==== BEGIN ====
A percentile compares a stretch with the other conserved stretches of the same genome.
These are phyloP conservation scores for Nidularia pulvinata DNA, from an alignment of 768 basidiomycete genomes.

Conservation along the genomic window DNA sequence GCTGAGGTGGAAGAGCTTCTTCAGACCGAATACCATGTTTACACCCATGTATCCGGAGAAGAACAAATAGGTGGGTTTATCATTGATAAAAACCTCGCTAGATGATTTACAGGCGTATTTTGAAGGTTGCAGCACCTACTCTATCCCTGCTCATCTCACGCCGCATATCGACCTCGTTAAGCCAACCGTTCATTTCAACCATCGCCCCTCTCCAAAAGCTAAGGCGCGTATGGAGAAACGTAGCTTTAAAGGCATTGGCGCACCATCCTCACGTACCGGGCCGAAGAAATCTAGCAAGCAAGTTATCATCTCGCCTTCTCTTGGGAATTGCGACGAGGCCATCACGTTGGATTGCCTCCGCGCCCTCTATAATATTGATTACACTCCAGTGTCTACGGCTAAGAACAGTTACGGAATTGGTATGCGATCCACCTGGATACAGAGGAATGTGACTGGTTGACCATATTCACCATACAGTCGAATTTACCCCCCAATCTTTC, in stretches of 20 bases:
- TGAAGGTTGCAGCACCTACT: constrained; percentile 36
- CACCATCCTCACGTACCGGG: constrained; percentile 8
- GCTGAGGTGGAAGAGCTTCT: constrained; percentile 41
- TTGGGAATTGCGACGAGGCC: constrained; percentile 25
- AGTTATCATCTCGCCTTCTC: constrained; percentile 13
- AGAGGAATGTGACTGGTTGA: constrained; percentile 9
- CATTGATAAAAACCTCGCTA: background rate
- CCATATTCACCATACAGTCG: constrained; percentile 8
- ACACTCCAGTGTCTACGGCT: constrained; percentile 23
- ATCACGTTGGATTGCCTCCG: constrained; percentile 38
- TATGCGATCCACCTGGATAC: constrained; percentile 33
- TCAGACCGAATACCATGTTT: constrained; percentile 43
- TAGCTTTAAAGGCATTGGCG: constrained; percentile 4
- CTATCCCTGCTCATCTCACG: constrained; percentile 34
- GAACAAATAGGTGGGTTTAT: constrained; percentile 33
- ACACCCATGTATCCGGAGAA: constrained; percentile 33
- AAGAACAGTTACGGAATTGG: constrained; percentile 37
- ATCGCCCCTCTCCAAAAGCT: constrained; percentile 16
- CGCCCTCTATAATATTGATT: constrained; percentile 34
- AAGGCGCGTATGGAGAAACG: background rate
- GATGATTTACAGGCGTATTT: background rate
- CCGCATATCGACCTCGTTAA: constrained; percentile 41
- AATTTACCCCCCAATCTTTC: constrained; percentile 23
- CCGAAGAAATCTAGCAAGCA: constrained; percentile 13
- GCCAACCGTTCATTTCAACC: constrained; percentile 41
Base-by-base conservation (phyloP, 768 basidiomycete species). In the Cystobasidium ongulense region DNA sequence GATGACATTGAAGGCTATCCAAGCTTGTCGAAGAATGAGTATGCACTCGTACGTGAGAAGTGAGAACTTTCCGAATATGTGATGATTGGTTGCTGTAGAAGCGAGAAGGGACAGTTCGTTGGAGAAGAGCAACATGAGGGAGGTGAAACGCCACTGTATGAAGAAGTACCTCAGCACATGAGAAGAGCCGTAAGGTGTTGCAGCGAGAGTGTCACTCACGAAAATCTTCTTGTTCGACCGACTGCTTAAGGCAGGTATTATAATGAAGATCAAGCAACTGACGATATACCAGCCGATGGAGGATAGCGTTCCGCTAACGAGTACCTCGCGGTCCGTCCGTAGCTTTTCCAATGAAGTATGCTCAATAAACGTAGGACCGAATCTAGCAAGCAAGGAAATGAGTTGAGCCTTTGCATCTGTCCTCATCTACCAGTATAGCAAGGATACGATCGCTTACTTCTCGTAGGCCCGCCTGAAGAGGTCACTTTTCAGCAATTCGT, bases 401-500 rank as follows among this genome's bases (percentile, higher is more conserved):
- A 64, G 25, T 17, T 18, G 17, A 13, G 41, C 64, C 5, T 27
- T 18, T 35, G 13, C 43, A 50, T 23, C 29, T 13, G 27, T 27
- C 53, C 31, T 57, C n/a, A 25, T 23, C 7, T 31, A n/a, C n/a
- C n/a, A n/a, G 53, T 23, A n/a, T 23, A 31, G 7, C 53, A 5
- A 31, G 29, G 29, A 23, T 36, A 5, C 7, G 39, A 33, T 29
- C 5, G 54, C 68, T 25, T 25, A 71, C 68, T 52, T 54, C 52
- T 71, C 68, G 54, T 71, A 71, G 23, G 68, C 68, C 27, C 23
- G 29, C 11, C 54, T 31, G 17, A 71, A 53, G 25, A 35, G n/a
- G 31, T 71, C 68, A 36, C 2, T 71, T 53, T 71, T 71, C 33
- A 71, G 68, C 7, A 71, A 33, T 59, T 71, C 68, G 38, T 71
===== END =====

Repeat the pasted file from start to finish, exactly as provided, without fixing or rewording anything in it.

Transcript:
A percentile compares a stretch with the other conserved stretches of the same genome.
These are phyloP conservation scores for Nidularia pulvinata DNA, from an alignment of 768 basidiomycete genomes.

Conservation along the genomic window DNA sequence GCTGAGGTGGAAGAGCTTCTTCAGACCGAATACCATGTTTACACCCATGTATCCGGAGAAGAACAAATAGGTGGGTTTATCATTGATAAAAACCTCGCTAGATGATTTACAGGCGTATTTTGAAGGTTGCAGCACCTACTCTATCCCTGCTCATCTCACGCCGCATATCGACCTCGTTAAGCCAACCGTTCATTTCAACCATCGCCCCTCTCCAAAAGCTAAGGCGCGTATGGAGAAACGTAGCTTTAAAGGCATTGGCGCACCATCCTCACGTACCGGGCCGAAGAAATCTAGCAAGCAAGTTATCATCTCGCCTTCTCTTGGGAATTGCGACGAGGCCATCACGTTGGATTGCCTCCGCGCCCTCTATAATATTGATTACACTCCAGTGTCTACGGCTAAGAACAGTTACGGAATTGGTATGCGATCCACCTGGATACAGAGGAATGTGACTGGTTGACCATATTCACCATACAGTCGAATTTACCCCCCAATCTTTC, in stretches of 20 bases:
- TGAAGGTTGCAGCACCTACT: constrained; percentile 36
- CACCATCCTCACGTACCGGG: constrained; percentile 8
- GCTGAGGTGGAAGAGCTTCT: constrained; percentile 41
- TTGGGAATTGCGACGAGGCC: constrained; percentile 25
- AGTTATCATCTCGCCTTCTC: constrained; percentile 13
- AGAGGAATGTGACTGGTTGA: constrained; percentile 9
- CATTGATAAAAACCTCGCTA: background rate
- CCATATTCACCATACAGTCG: constrained; percentile 8
- ACACTCCAGTGTCTACGGCT: constrained; percentile 23
- ATCACGTTGGATTGCCTCCG: constrained; percentile 38
- TATGCGATCCACCTGGATAC: constrained; percentile 33
- TCAGACCGAATACCATGTTT: constrained; percentile 43
- TAGCTTTAAAGGCATTGGCG: constrained; percentile 4
- CTATCCCTGCTCATCTCACG: constrained; percentile 34
- GAACAAATAGGTGGGTTTAT: constrained; percentile 33
- ACACCCATGTATCCGGAGAA: constrained; percentile 33
- AAGAACAGTTACGGAATTGG: constrained; percentile 37
- ATCGCCCCTCTCCAAAAGCT: constrained; percentile 16
- CGCCCTCTATAATATTGATT: constrained; percentile 34
- AAGGCGCGTATGGAGAAACG: background rate
- GATGATTTACAGGCGTATTT: background rate
- CCGCATATCGACCTCGTTAA: constrained; percentile 41
- AATTTACCCCCCAATCTTTC: constrained; percentile 23
- CCGAAGAAATCTAGCAAGCA: constrained; percentile 13
- GCCAACCGTTCATTTCAACC: constrained; percentile 41
Base-by-base conservation (phyloP, 768 basidiomycete species). In the Cystobasidium ongulense region DNA sequence GATGACATTGAAGGCTATCCAAGCTTGTCGAAGAATGAGTATGCACTCGTACGTGAGAAGTGAGAACTTTCCGAATATGTGATGATTGGTTGCTGTAGAAGCGAGAAGGGACAGTTCGTTGGAGAAGAGCAACATGAGGGAGGTGAAACGCCACTGTATGAAGAAGTACCTCAGCACATGAGAAGAGCCGTAAGGTGTTGCAGCGAGAGTGTCACTCACGAAAATCTTCTTGTTCGACCGACTGCTTAAGGCAGGTATTATAATGAAGATCAAGCAACTGACGATATACCAGCCGATGGAGGATAGCGTTCCGCTAACGAGTACCTCGCGGTCCGTCCGTAGCTTTTCCAATGAAGTATGCTCAATAAACGTAGGACCGAATCTAGCAAGCAAGGAAATGAGTTGAGCCTTTGCATCTGTCCTCATCTACCAGTATAGCAAGGATACGATCGCTTACTTCTCGTAGGCCCGCCTGAAGAGGTCACTTTTCAGCAATTCGT, bases 401-500 rank as follows among this genome's bases (percentile, higher is more conserved):
- A 64, G 25, T 17, T 18, G 17, A 13, G 41, C 64, C 5, T 27
- T 18, T 35, G 13, C 43, A 50, T 23, C 29, T 13, G 27, T 27
- C 53, C 31, T 57, C n/a, A 25, T 23, C 7, T 31, A n/a, C n/a
- C n/a, A n/a, G 53, T 23, A n/a, T 23, A 31, G 7, C 53, A 5
- A 31, G 29, G 29, A 23, T 36, A 5, C 7, G 39, A 33, T 29
- C 5, G 54, C 68, T 25, T 25, A 71, C 68, T 52, T 54, C 52
- T 71, C 68, G 54, T 71, A 71, G 23, G 68, C 68, C 27, C 23
- G 29, C 11, C 54, T 31, G 17, A 71, A 53, G 25, A 35, G n/a
- G 31, T 71, C 68, A 36, C 2, T 71, T 53, T 71, T 71, C 33
- A 71, G 68, C 7, A 71, A 33, T 59, T 71, C 68, G 38, T 71